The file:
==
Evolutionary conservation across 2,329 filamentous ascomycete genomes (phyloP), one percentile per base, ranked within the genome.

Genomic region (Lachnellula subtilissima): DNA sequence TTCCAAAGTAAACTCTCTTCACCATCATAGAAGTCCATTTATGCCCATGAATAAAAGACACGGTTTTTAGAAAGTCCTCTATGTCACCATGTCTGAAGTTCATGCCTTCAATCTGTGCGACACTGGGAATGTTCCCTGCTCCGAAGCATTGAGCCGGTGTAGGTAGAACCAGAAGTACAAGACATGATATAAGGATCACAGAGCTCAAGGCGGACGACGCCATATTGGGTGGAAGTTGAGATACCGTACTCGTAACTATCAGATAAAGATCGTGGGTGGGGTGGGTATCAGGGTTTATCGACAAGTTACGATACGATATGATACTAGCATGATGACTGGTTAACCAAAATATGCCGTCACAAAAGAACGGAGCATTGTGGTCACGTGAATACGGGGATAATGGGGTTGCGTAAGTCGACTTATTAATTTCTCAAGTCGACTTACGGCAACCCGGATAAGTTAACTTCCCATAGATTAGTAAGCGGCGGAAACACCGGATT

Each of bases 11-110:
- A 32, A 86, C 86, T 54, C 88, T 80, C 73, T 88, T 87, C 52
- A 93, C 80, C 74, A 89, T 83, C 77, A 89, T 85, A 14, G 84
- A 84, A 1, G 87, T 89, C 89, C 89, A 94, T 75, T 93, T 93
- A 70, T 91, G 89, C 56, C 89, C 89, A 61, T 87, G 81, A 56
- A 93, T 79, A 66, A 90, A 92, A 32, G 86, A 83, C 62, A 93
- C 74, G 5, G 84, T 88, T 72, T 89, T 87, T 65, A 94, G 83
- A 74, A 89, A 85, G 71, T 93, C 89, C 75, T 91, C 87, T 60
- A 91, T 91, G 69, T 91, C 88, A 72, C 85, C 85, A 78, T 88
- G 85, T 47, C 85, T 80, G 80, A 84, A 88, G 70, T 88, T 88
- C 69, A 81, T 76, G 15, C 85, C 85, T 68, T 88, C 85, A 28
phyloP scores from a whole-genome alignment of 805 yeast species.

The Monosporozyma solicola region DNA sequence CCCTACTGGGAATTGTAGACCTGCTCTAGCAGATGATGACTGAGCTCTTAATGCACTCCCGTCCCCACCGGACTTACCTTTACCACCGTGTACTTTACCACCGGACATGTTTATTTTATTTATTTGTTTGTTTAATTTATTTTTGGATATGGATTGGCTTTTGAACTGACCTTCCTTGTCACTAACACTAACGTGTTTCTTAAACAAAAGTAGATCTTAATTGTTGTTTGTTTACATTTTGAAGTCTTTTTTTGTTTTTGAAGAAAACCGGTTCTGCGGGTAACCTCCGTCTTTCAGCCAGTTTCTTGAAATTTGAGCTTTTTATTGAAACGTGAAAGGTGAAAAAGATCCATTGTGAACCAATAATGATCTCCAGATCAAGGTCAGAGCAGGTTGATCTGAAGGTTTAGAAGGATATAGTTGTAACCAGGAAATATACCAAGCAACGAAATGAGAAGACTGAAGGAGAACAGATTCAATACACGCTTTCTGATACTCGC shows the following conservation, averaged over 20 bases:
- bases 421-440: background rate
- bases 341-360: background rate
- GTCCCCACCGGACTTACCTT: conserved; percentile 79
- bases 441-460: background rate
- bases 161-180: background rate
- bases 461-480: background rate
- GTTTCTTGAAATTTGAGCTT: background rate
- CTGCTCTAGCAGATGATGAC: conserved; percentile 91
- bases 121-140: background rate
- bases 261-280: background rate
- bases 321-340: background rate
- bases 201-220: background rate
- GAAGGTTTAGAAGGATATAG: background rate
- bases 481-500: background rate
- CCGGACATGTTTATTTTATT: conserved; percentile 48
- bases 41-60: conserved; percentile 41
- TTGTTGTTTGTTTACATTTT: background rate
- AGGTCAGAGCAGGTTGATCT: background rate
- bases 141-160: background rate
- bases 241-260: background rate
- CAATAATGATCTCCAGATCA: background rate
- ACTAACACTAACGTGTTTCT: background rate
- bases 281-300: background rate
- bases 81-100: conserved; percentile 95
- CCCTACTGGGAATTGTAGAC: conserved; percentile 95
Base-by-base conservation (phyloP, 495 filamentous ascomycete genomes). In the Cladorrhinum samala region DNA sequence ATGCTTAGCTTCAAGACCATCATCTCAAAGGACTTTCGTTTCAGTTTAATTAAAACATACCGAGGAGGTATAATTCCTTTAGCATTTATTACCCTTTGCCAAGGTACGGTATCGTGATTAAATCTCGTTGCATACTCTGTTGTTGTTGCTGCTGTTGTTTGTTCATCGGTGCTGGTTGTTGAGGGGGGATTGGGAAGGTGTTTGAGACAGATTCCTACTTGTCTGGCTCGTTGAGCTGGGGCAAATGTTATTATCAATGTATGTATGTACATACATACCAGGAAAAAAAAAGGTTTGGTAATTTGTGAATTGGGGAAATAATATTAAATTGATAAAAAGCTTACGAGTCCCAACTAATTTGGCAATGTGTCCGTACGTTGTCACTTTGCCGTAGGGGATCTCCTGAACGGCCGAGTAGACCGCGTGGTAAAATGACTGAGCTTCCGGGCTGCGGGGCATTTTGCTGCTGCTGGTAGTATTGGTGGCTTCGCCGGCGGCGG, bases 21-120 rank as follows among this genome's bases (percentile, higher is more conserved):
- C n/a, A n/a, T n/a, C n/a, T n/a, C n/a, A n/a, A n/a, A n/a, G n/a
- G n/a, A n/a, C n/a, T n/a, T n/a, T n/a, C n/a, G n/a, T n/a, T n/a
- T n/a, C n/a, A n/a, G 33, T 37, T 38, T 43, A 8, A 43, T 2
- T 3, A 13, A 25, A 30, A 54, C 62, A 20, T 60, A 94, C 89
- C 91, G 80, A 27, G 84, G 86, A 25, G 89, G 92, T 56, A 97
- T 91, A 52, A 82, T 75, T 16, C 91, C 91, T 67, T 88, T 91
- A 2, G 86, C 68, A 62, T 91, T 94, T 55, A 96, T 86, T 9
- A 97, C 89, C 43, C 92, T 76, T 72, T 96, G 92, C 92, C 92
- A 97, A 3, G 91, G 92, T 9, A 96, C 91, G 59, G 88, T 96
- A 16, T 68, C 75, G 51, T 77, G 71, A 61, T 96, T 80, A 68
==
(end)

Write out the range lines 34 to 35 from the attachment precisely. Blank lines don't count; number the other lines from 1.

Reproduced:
- bases 141-160: background rate
- bases 241-260: background rate